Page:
By Mackenzie Mays
The Charleston Gazette
This is the final story in a series about community efforts and education reform on Charleston’s West Side.
Whittney Armstrong knows what she signed up for.
Last week, Armstrong, a 24-year-old teacher, started her job at Mary C. Snow West Side Elementary School – ranked among the lowest-achieving schools in the state and located in a neighborhood infamous for drug-related crime.
“I tell everyone when they ask me about coming here, it’s like this: I could easily find a job at another school that wouldn’t be as difficult, but these kids need me more. They need me more than someone who has a parent providing them with all these things. These kids need loved, they need fed, they need consistency. It’s just important to me that they have that,” Armstrong said. “You have to want to be at a place like this. You don’t just work here to work here.”
Since last school year, at least 10 of the teachers at Mary C. Snow have left, plus its principal, Mellow Lee, who had been in the position since the school opened in 2011.
According to representatives with both of the state’s teachers unions, some of those teachers quit to avoid new requirements associated with an ongoing Community School pilot on Charleston’s West Side, which aims to turn around student achievement at the area’s five schools and connect the schools with various social service entities.
“There’s all this talk about education reform and all of these problems have been identified in the schools, but they always think the way to fix the problem is to train the teachers better,” said Ben Barkey, member advocacy specialist for the West Virginia Education Association.“Everybody can always use better training on how to do their job... but better training is not going to be able to squeeze the achievement gains that are made in an area where the median income is $200,000 out of a place where it’s $16,000. There’s just only so much that training can do.”
In addition to specific professional development for teachers, a plan approved by the state Legislature last year also allows for West Side schools to implement a slew of strategies outside of the state’s public school norm, like year-round school, school uniforms and special birth-to-3 initiatives.
Mary C. Snow employees are also provided extra oversight by Kanawha County Schools administrators while the school tries out these experimental methods.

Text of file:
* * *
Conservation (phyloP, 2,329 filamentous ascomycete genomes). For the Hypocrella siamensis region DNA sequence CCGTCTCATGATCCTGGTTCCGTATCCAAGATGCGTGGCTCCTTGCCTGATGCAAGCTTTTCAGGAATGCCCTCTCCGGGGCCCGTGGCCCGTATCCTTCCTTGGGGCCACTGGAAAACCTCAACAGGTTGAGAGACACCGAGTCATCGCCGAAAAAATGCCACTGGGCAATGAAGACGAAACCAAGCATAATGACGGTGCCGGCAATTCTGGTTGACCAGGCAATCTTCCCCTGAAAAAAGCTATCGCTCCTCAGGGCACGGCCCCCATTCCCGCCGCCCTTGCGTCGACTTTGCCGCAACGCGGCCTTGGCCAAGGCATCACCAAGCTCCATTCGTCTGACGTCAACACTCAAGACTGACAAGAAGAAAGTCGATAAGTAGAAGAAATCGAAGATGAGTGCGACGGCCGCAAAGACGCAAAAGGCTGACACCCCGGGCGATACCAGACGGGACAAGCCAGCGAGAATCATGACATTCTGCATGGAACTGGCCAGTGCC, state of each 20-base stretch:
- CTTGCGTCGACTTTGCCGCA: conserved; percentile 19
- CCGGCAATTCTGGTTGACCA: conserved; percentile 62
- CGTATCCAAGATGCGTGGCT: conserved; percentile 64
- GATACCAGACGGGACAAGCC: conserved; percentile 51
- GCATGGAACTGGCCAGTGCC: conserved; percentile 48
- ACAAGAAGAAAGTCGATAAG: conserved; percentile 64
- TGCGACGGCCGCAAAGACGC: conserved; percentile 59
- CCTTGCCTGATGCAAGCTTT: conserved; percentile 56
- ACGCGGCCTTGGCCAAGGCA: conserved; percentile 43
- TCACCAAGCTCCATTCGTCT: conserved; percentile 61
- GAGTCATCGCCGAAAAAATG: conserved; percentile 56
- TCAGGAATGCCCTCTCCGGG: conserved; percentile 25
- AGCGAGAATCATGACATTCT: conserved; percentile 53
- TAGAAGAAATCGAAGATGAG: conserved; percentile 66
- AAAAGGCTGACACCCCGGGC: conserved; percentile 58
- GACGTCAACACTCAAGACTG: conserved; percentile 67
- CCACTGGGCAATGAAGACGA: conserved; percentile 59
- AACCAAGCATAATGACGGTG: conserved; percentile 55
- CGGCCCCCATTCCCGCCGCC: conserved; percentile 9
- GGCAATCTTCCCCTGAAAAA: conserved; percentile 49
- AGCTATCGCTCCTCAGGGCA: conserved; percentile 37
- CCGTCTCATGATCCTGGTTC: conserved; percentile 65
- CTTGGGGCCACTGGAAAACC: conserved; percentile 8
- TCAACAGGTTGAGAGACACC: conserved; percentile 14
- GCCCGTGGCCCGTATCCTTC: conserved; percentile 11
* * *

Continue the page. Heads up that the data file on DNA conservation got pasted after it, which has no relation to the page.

Federal grant funding for the program initially required teachers to work extra hours, and several teachers felt like they were blindsided and left out of the planning process completely, Barkey said.
“This program is never going to work if they don’t have buy-in from the teachers. The teachers have never felt a part of this thing,” he said. “One of them told me, ‘we’re all just going to get out of here. We’re not fooling with this. We’re not fighting it. Most of us are just going to get out.”’
But many teachers at Mary C. Snow already go beyond the call of duty, volunteering during school breaks and reaching out to families in times of need.
Those are the people that keep the school running, said Johnny Ferrari, who has assumed the role of principal and shook hands with students for the first time last week.
“I’ve had to hire some folks, but I don’t look at anything in a negative light. If people choose to leave, that’s their decision,” Ferrari said. “Our staff is amazing. They want to be here. The West Side truly is an urban area. It may not be Detroit or Brooklyn, but the people who are working here really understand the needs of students in an urban area – how our kids migrate through the community on a daily basis when they’re not in school.”
Ferrari, who has worked with West Side schools in the past, doesn’t deny that there are extra burdens when working with the children in the area, but said when he moved out of state recently, something kept calling him back.
“I knew I needed to come back. I knew where my heart was, and that was back on the West Side of Charleston, West Virginia,” he said. “Lord, there’s nothing in my life that I’m afraid of after being here. I’m comfortable here. This is a resilient community, and we want to be family oriented.”
“We need to get away from the violence and focus on reaching out to the community and getting our kids up to the level where they have the same benefits as every other child in the district and the country.”
Kanawha County Schools Superintendent Ron Duerring said he has met with teachers about their issues concerning staff development and is continuing to work to find middle ground.
“They are willing to take a look at what’s happening there... Of course, any time there’s change, people question that. I think they’re open to looking at working to improve the curriculum,” Duerring said. “We’re not only trying to focus on academic needs, but also family and community needs and wellness and social and emotional health. I think we should see some really good things happening out of this, but it’s going to take time.”